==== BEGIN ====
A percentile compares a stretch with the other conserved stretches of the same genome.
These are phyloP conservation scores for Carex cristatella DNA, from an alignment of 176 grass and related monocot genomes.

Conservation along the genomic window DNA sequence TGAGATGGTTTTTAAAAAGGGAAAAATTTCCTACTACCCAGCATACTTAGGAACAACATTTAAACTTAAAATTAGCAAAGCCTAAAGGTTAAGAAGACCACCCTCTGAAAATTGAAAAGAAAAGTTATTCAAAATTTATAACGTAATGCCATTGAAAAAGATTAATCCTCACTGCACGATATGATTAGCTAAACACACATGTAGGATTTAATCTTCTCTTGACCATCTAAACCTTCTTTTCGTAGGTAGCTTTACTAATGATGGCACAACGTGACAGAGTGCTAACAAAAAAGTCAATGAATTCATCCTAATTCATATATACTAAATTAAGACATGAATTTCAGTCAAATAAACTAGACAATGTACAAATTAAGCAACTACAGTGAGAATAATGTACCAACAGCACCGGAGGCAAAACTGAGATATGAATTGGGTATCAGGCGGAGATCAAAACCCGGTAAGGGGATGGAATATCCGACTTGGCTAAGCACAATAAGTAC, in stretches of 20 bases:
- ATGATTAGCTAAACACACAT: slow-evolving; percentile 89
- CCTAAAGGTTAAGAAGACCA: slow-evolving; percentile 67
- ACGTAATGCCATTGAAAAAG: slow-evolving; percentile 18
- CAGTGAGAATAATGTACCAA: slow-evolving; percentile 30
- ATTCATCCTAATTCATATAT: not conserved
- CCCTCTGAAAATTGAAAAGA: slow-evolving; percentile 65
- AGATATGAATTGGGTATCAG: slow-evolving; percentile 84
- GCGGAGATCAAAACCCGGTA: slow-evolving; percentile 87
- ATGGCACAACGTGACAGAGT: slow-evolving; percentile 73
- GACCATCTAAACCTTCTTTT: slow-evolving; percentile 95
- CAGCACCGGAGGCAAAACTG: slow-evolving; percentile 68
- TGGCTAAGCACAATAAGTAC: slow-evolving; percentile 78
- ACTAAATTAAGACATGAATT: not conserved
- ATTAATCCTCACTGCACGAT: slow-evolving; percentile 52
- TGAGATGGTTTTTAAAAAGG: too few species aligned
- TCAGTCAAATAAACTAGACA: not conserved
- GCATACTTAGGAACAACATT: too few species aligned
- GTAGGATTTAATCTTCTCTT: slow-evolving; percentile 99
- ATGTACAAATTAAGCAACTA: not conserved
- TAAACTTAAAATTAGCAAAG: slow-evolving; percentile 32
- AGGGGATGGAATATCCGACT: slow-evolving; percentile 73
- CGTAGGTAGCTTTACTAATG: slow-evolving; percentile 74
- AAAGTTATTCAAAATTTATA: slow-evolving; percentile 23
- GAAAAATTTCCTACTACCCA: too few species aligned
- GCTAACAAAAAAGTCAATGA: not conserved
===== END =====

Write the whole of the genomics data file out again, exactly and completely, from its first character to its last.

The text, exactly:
A percentile compares a stretch with the other conserved stretches of the same genome.
These are phyloP conservation scores for Carex cristatella DNA, from an alignment of 176 grass and related monocot genomes.

Conservation along the genomic window DNA sequence TGAGATGGTTTTTAAAAAGGGAAAAATTTCCTACTACCCAGCATACTTAGGAACAACATTTAAACTTAAAATTAGCAAAGCCTAAAGGTTAAGAAGACCACCCTCTGAAAATTGAAAAGAAAAGTTATTCAAAATTTATAACGTAATGCCATTGAAAAAGATTAATCCTCACTGCACGATATGATTAGCTAAACACACATGTAGGATTTAATCTTCTCTTGACCATCTAAACCTTCTTTTCGTAGGTAGCTTTACTAATGATGGCACAACGTGACAGAGTGCTAACAAAAAAGTCAATGAATTCATCCTAATTCATATATACTAAATTAAGACATGAATTTCAGTCAAATAAACTAGACAATGTACAAATTAAGCAACTACAGTGAGAATAATGTACCAACAGCACCGGAGGCAAAACTGAGATATGAATTGGGTATCAGGCGGAGATCAAAACCCGGTAAGGGGATGGAATATCCGACTTGGCTAAGCACAATAAGTAC, in stretches of 20 bases:
- ATGATTAGCTAAACACACAT: slow-evolving; percentile 89
- CCTAAAGGTTAAGAAGACCA: slow-evolving; percentile 67
- ACGTAATGCCATTGAAAAAG: slow-evolving; percentile 18
- CAGTGAGAATAATGTACCAA: slow-evolving; percentile 30
- ATTCATCCTAATTCATATAT: not conserved
- CCCTCTGAAAATTGAAAAGA: slow-evolving; percentile 65
- AGATATGAATTGGGTATCAG: slow-evolving; percentile 84
- GCGGAGATCAAAACCCGGTA: slow-evolving; percentile 87
- ATGGCACAACGTGACAGAGT: slow-evolving; percentile 73
- GACCATCTAAACCTTCTTTT: slow-evolving; percentile 95
- CAGCACCGGAGGCAAAACTG: slow-evolving; percentile 68
- TGGCTAAGCACAATAAGTAC: slow-evolving; percentile 78
- ACTAAATTAAGACATGAATT: not conserved
- ATTAATCCTCACTGCACGAT: slow-evolving; percentile 52
- TGAGATGGTTTTTAAAAAGG: too few species aligned
- TCAGTCAAATAAACTAGACA: not conserved
- GCATACTTAGGAACAACATT: too few species aligned
- GTAGGATTTAATCTTCTCTT: slow-evolving; percentile 99
- ATGTACAAATTAAGCAACTA: not conserved
- TAAACTTAAAATTAGCAAAG: slow-evolving; percentile 32
- AGGGGATGGAATATCCGACT: slow-evolving; percentile 73
- CGTAGGTAGCTTTACTAATG: slow-evolving; percentile 74
- AAAGTTATTCAAAATTTATA: slow-evolving; percentile 23
- GAAAAATTTCCTACTACCCA: too few species aligned
- GCTAACAAAAAAGTCAATGA: not conserved